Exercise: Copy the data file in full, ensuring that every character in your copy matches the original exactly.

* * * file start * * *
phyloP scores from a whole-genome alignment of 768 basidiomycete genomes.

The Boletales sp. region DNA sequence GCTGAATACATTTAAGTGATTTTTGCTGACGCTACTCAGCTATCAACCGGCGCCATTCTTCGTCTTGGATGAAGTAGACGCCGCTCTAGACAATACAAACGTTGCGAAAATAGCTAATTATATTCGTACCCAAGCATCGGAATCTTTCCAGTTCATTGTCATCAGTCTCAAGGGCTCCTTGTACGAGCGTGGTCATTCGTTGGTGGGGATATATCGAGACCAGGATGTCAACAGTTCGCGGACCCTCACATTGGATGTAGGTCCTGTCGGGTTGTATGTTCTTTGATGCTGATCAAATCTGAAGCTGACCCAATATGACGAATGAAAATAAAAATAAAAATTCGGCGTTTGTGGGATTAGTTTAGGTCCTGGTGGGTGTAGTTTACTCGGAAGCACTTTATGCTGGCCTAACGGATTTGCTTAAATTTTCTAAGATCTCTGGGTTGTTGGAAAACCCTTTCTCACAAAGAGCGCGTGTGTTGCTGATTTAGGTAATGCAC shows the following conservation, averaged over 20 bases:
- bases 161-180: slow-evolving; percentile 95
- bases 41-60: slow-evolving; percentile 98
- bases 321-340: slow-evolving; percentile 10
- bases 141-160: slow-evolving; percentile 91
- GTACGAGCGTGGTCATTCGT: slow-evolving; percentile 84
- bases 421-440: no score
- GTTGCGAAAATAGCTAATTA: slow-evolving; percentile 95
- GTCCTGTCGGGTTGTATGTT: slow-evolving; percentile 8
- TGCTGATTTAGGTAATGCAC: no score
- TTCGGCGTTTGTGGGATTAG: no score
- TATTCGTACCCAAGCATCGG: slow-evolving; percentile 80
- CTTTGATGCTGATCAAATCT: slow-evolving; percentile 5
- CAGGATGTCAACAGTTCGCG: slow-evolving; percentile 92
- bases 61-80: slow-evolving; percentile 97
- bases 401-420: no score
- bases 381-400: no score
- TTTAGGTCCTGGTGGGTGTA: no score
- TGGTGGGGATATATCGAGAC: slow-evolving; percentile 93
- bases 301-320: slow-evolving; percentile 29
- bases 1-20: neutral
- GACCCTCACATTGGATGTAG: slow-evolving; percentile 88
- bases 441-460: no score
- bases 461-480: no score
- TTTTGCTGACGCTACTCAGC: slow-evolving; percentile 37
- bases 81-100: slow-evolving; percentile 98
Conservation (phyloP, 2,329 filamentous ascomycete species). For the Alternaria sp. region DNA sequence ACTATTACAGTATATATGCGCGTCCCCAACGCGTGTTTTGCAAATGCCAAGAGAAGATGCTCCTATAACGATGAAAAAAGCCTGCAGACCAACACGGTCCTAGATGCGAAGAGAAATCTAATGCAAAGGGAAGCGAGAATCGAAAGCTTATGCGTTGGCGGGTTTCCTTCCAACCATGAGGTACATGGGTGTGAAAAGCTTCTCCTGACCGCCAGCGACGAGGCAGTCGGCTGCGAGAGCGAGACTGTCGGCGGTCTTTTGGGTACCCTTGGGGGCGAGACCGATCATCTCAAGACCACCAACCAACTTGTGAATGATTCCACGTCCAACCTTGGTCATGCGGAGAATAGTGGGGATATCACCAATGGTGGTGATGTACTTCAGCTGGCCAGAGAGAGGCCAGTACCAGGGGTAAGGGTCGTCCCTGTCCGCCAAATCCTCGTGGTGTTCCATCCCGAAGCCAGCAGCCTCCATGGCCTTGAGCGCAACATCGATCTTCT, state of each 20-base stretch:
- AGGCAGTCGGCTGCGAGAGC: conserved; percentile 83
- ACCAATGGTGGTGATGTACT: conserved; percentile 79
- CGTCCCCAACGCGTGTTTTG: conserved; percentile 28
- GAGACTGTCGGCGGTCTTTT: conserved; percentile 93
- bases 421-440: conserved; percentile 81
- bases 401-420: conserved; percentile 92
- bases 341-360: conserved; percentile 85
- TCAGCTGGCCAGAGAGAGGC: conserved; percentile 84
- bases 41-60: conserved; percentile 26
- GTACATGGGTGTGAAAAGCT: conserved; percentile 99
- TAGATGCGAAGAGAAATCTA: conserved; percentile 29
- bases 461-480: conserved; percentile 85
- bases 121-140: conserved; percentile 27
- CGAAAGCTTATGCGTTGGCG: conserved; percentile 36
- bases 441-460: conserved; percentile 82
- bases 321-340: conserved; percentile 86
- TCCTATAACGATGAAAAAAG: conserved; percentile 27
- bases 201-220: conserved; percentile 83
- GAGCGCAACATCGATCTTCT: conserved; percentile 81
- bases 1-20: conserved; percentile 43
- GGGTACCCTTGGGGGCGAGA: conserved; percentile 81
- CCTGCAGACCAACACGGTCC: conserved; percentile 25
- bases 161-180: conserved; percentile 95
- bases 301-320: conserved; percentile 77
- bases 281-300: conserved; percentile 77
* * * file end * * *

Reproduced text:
phyloP scores from a whole-genome alignment of 768 basidiomycete genomes.

The Boletales sp. region DNA sequence GCTGAATACATTTAAGTGATTTTTGCTGACGCTACTCAGCTATCAACCGGCGCCATTCTTCGTCTTGGATGAAGTAGACGCCGCTCTAGACAATACAAACGTTGCGAAAATAGCTAATTATATTCGTACCCAAGCATCGGAATCTTTCCAGTTCATTGTCATCAGTCTCAAGGGCTCCTTGTACGAGCGTGGTCATTCGTTGGTGGGGATATATCGAGACCAGGATGTCAACAGTTCGCGGACCCTCACATTGGATGTAGGTCCTGTCGGGTTGTATGTTCTTTGATGCTGATCAAATCTGAAGCTGACCCAATATGACGAATGAAAATAAAAATAAAAATTCGGCGTTTGTGGGATTAGTTTAGGTCCTGGTGGGTGTAGTTTACTCGGAAGCACTTTATGCTGGCCTAACGGATTTGCTTAAATTTTCTAAGATCTCTGGGTTGTTGGAAAACCCTTTCTCACAAAGAGCGCGTGTGTTGCTGATTTAGGTAATGCAC shows the following conservation, averaged over 20 bases:
- bases 161-180: slow-evolving; percentile 95
- bases 41-60: slow-evolving; percentile 98
- bases 321-340: slow-evolving; percentile 10
- bases 141-160: slow-evolving; percentile 91
- GTACGAGCGTGGTCATTCGT: slow-evolving; percentile 84
- bases 421-440: no score
- GTTGCGAAAATAGCTAATTA: slow-evolving; percentile 95
- GTCCTGTCGGGTTGTATGTT: slow-evolving; percentile 8
- TGCTGATTTAGGTAATGCAC: no score
- TTCGGCGTTTGTGGGATTAG: no score
- TATTCGTACCCAAGCATCGG: slow-evolving; percentile 80
- CTTTGATGCTGATCAAATCT: slow-evolving; percentile 5
- CAGGATGTCAACAGTTCGCG: slow-evolving; percentile 92
- bases 61-80: slow-evolving; percentile 97
- bases 401-420: no score
- bases 381-400: no score
- TTTAGGTCCTGGTGGGTGTA: no score
- TGGTGGGGATATATCGAGAC: slow-evolving; percentile 93
- bases 301-320: slow-evolving; percentile 29
- bases 1-20: neutral
- GACCCTCACATTGGATGTAG: slow-evolving; percentile 88
- bases 441-460: no score
- bases 461-480: no score
- TTTTGCTGACGCTACTCAGC: slow-evolving; percentile 37
- bases 81-100: slow-evolving; percentile 98
Conservation (phyloP, 2,329 filamentous ascomycete species). For the Alternaria sp. region DNA sequence ACTATTACAGTATATATGCGCGTCCCCAACGCGTGTTTTGCAAATGCCAAGAGAAGATGCTCCTATAACGATGAAAAAAGCCTGCAGACCAACACGGTCCTAGATGCGAAGAGAAATCTAATGCAAAGGGAAGCGAGAATCGAAAGCTTATGCGTTGGCGGGTTTCCTTCCAACCATGAGGTACATGGGTGTGAAAAGCTTCTCCTGACCGCCAGCGACGAGGCAGTCGGCTGCGAGAGCGAGACTGTCGGCGGTCTTTTGGGTACCCTTGGGGGCGAGACCGATCATCTCAAGACCACCAACCAACTTGTGAATGATTCCACGTCCAACCTTGGTCATGCGGAGAATAGTGGGGATATCACCAATGGTGGTGATGTACTTCAGCTGGCCAGAGAGAGGCCAGTACCAGGGGTAAGGGTCGTCCCTGTCCGCCAAATCCTCGTGGTGTTCCATCCCGAAGCCAGCAGCCTCCATGGCCTTGAGCGCAACATCGATCTTCT, state of each 20-base stretch:
- AGGCAGTCGGCTGCGAGAGC: conserved; percentile 83
- ACCAATGGTGGTGATGTACT: conserved; percentile 79
- CGTCCCCAACGCGTGTTTTG: conserved; percentile 28
- GAGACTGTCGGCGGTCTTTT: conserved; percentile 93
- bases 421-440: conserved; percentile 81
- bases 401-420: conserved; percentile 92
- bases 341-360: conserved; percentile 85
- TCAGCTGGCCAGAGAGAGGC: conserved; percentile 84
- bases 41-60: conserved; percentile 26
- GTACATGGGTGTGAAAAGCT: conserved; percentile 99
- TAGATGCGAAGAGAAATCTA: conserved; percentile 29
- bases 461-480: conserved; percentile 85
- bases 121-140: conserved; percentile 27
- CGAAAGCTTATGCGTTGGCG: conserved; percentile 36
- bases 441-460: conserved; percentile 82
- bases 321-340: conserved; percentile 86
- TCCTATAACGATGAAAAAAG: conserved; percentile 27
- bases 201-220: conserved; percentile 83
- GAGCGCAACATCGATCTTCT: conserved; percentile 81
- bases 1-20: conserved; percentile 43
- GGGTACCCTTGGGGGCGAGA: conserved; percentile 81
- CCTGCAGACCAACACGGTCC: conserved; percentile 25
- bases 161-180: conserved; percentile 95
- bases 301-320: conserved; percentile 77
- bases 281-300: conserved; percentile 77